Opinion: Grasshopper-economyPOSTED: 12/28/11 12:13 PM
We’re having some issues of our own on our Friendly Island with electricity-supply, but in a far-away country called Uganda people are in a real bind. And mind you, they are not concerned about their beers that don’t keep cool in the fridge, or about their vegetables that wilt away under the hot African sun. No, the national economy is battling a shortage of grasshoppers and this is caused by the country’s ramshackle electricity-supply.
Yep, you read that correctly. Deep-fried grasshoppers and onions are a delicacy in Uganda. But the relentless power cuts are interfering with the work of grasshopper-hunters who need bright lights to catch the insects.
The laws of supply and demand also work in the grasshopper-economy. To the despair of grasshopper aficionados the price for a small bag has gone up to a bit more than 44 dollar cent, double the normal price. On the upside, they won’t have to spend money on electricity they don’t have but we understand that most Ugandans don’t find comfort in this thought.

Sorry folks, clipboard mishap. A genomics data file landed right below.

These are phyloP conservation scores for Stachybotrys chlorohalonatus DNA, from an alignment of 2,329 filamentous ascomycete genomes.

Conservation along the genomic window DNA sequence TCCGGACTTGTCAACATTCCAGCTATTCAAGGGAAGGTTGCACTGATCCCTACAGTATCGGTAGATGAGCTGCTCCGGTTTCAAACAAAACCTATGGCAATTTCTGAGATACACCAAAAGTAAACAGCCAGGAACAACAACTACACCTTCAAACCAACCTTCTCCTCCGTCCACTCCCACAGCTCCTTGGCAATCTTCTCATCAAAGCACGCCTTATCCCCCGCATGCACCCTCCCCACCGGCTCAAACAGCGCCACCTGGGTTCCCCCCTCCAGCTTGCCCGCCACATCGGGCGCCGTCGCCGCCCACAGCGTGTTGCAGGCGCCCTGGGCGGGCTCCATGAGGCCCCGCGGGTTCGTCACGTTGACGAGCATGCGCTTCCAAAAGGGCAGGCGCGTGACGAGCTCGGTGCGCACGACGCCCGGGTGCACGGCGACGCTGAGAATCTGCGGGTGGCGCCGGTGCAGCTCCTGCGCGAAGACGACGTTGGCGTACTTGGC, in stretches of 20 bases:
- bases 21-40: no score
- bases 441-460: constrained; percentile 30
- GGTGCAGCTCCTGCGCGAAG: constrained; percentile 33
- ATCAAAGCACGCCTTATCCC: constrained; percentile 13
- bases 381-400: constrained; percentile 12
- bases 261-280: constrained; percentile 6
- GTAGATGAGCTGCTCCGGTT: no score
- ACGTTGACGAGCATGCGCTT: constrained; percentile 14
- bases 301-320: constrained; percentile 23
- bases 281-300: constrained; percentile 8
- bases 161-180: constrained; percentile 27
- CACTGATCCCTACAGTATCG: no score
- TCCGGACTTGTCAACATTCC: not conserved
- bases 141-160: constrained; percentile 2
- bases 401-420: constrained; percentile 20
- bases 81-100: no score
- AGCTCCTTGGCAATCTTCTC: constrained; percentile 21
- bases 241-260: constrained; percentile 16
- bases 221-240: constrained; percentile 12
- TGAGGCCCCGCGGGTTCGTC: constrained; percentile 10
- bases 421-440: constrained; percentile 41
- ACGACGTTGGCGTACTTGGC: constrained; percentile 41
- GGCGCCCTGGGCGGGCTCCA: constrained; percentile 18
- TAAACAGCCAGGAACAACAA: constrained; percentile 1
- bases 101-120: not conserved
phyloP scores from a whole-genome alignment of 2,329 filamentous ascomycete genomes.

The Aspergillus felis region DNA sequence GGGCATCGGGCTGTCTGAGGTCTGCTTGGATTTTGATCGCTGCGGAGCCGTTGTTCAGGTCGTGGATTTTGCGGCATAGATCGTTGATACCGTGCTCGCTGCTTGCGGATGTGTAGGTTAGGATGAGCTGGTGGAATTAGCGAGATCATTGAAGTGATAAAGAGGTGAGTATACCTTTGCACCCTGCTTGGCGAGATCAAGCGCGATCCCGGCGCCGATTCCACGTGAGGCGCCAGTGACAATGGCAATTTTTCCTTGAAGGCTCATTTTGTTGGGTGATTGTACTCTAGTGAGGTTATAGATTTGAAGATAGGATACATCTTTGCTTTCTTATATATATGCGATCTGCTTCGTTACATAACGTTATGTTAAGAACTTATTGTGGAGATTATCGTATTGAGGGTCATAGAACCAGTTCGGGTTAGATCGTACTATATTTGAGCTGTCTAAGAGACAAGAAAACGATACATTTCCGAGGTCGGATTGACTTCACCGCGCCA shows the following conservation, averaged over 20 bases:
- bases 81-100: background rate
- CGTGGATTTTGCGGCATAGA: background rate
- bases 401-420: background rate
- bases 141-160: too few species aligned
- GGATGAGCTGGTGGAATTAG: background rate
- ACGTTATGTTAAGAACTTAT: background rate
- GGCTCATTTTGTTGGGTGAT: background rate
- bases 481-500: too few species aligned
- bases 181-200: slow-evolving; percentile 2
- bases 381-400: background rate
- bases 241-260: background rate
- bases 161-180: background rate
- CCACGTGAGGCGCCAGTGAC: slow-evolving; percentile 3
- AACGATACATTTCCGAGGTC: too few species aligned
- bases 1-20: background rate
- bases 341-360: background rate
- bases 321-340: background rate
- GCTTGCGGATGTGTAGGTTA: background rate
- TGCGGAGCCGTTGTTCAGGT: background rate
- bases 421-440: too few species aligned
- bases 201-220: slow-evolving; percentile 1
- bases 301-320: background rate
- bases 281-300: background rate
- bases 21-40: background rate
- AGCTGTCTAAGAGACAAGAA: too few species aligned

The government in Uganda has now acknowledged that it has invested too little in power supply for years. Next year the country will inaugurate a new water powered electricity plant – if everything goes according to plan that is. The grasshopper-hunters are looking forward to that moment.